The New York Jets’ O-Line needs to block for whoever is under center

The New York Jets' O-Line needs to block for whoever is under center

On an early first down Monday night, 38-year-old New York Jets left tackle Duane Brown attempted a poorly executed cut block that resulted in Buffalo Bills edge rusher Leonard Floyd getting a free shot at Aaron Rodgers. New York’s pricey new quarterback lacking time in the pocket to operate behind a good left tackle was the worst fear Jets fans realized. But at least he got up– briefly.

For those who disassociated in that moment, their thoughts veered towards the Jets dipping into their utility belt to replace Brown, and save Rodgers’ aging body from taking a battering. There was too much invested in Rodgers. He finally touched down in April to unprecedented fanfare after a ballyhooed darkness retreat.

On Monday morning, multiple outlets confirmed that Rodgers had ruptured his decrepit left Achilles tendon. From the start of the Rodgers era, pianos were falling from the sky. At the start of OTAs, Rodgers limped off. After a brief preseason cameo and a four-play microdose of regular season Rodgers, he was carted out. Four plays into his career, Rodgers’ left Achilles popped and with it, took the Jets Super Bowl aspirations with him. All in all, his tenure may have been shorter than an ayahuasca trip.

The ratio of stories written that include the words Rodgers or Jets to downs played has to be a world record. From the cutthroat atmosphere to the media attention, New York can gobble public figures up pretty quickly, but devouring someone this quickly is Usain Bolt levels of fast. For a brief period, he bestowed the Jets fanbase with a self-esteem boost and took others off the ledge of jumping ship to the Giants. After Big Blue was decimated 40-0, that latter group of New Yorkers is stuck between a rock and a hard place.

Pitchers are notoriously fragile, Rodgers didn’t even last as long as quadragenarians Max Scherzer or Justin Verlander. On the heels (poor choice of words) of the premature end to Jasson Dominguez’s season, and the dissolution of the Brooklyn Nets, the Jets had skyscraping aspirations. Congrats to Jalen Brunson on becoming the mayor (of New York City) sports.

Now that the Rodgers era is potentially over after a decade, or maybe it just felt that long, it’s vital that we determine his legacy. Here’s the unbridled positive side. Since their most recent championship in Super Bowl III, the Jets are 22-32 in Week 1. That means Rodgers started one of the best 23 openers in Jets history. Rodgers also fell short of playing the 65 percent of snaps necessary to upgrade the Jets hold on their 2024 second-round pick to a first.

The New York Jets are cursed, of course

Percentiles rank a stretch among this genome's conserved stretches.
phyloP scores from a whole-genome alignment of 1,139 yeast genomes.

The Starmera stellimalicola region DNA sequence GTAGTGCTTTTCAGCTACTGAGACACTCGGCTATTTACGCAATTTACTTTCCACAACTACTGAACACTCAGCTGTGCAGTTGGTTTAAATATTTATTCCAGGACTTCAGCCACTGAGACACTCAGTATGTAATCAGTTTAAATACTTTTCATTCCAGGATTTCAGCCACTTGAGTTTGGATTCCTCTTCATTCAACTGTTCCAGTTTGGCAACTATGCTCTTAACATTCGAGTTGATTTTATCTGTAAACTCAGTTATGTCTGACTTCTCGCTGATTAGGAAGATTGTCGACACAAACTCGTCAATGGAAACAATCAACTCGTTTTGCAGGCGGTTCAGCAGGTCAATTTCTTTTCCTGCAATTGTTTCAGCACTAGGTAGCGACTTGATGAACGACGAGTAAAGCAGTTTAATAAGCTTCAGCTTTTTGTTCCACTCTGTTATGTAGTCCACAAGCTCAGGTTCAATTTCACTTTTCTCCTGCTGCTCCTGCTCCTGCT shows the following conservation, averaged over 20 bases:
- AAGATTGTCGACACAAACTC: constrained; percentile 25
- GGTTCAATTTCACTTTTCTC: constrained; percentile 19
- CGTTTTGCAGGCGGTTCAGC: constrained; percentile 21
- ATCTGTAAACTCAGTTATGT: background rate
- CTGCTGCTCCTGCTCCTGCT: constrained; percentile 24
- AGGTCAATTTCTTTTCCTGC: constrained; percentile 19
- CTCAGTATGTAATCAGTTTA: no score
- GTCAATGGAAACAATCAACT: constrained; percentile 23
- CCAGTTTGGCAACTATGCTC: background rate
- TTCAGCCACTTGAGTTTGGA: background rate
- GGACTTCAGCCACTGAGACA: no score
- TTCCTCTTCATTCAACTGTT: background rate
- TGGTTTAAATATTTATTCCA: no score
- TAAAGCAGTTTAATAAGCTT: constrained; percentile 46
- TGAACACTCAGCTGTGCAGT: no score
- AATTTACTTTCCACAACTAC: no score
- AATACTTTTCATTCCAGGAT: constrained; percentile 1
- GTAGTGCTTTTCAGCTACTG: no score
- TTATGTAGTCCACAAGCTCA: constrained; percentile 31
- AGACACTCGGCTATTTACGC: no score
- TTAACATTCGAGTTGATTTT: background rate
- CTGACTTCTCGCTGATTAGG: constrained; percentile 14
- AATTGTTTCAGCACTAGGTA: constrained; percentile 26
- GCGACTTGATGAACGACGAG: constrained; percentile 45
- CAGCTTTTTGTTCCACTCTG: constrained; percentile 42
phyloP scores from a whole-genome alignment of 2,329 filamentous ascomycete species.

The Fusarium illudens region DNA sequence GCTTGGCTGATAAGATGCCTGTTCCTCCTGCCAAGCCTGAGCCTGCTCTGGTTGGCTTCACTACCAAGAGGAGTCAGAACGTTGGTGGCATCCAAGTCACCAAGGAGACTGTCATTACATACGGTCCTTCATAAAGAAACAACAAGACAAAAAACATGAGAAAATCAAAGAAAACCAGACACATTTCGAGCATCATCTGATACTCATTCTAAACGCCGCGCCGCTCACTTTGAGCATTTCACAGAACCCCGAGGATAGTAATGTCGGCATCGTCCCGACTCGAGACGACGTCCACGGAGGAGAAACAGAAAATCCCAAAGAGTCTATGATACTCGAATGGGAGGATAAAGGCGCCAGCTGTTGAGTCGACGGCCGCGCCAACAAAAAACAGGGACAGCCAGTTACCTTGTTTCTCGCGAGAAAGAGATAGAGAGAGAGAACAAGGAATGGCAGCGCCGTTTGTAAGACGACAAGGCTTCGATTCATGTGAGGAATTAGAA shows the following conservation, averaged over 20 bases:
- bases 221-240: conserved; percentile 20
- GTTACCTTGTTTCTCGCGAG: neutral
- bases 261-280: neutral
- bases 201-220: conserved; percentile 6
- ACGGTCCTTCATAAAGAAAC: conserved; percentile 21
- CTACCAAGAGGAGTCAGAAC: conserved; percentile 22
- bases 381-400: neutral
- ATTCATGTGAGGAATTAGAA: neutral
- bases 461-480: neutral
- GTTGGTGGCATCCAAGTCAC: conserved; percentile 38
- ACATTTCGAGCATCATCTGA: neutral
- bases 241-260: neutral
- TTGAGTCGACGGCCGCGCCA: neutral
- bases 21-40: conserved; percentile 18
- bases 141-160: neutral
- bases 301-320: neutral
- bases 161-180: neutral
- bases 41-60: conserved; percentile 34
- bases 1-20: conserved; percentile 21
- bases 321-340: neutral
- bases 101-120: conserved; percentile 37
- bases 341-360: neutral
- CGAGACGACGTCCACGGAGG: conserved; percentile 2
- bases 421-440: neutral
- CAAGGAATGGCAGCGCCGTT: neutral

In many ways, Rodgers lived up to the Jets curse and then some. Following in Brett Favre’s footsteps from Green Bay to Gang Green, he verified that the generational trauma of Jets fans will live on in another generation’s helix.

To determine the extent of the biological changes that emotional trauma can trigger within descendents, daring neuroscientists did the dirty work of emotionally scarring mice. Their work contributed to the accepted theory that fearful emotional wounds could alter the cells and influence the behavior of future generations.

It’s also commonly known that Jets fans were immunized against disappointment, but science won’t take it seriously. The Green Bay quarterbacks storing the same genetic markers that led them to disappoint Woody Johnson is an even more monumental development. Fifteen years ago, Favre embarked on a similar journey as Rodgers, from the sticks out in Green Bay to the blinding lights of the New York metropolitan area. Favre arrived with similar pomp and circumstance only to be crippled by an injured bicep that limited him as a passer, but not as a texter.

However, after enduring the grueling recovery associated with a ruptured Achilles, will Rodgers feel up to getting back into playing shape to continue his distinguished Jets career next season? At 40, this is going to be an even tougher grind.

Rodgers’ preeminent legacy as a Jet could be further inflated by enduring the greatest comeback from an Achilles in league history. If he pulled that off and played two, three, four drives, it would only inflate his Jets legacy. In 1993, Dan Marino ruptured his Achilles, but the injury ultimately limited hip mobility for the rest of his career. In the meantime, the Jets will focus on patching up their O-Line and developing trust in Zach Wilson.

Rodgers’ greatest moments will illuminate this season though. Who amongst us can forget his only preseason start against the Jets and his purdy touchdown strike to Garrett Wilson? His sprint out of the tunnel with the American flag on 9/11 was the most uplifting Jets moment in 50 years. Rodgers didn’t just vow to make the Jets contenders, but he promised to help rehabilitate Wilson and repair him through osmosis. One can only hope that his extensive work with Wilson has been etched into his impressionable mind and muscle memory because it’s now his show.

Rodgers is among the Jets legends now; on the sidelines.

Follow DJ Dunson on X: @cerebralsportex

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About the Author

Anthony Barnett
Anthony is the author of the Science & Technology section of ANH.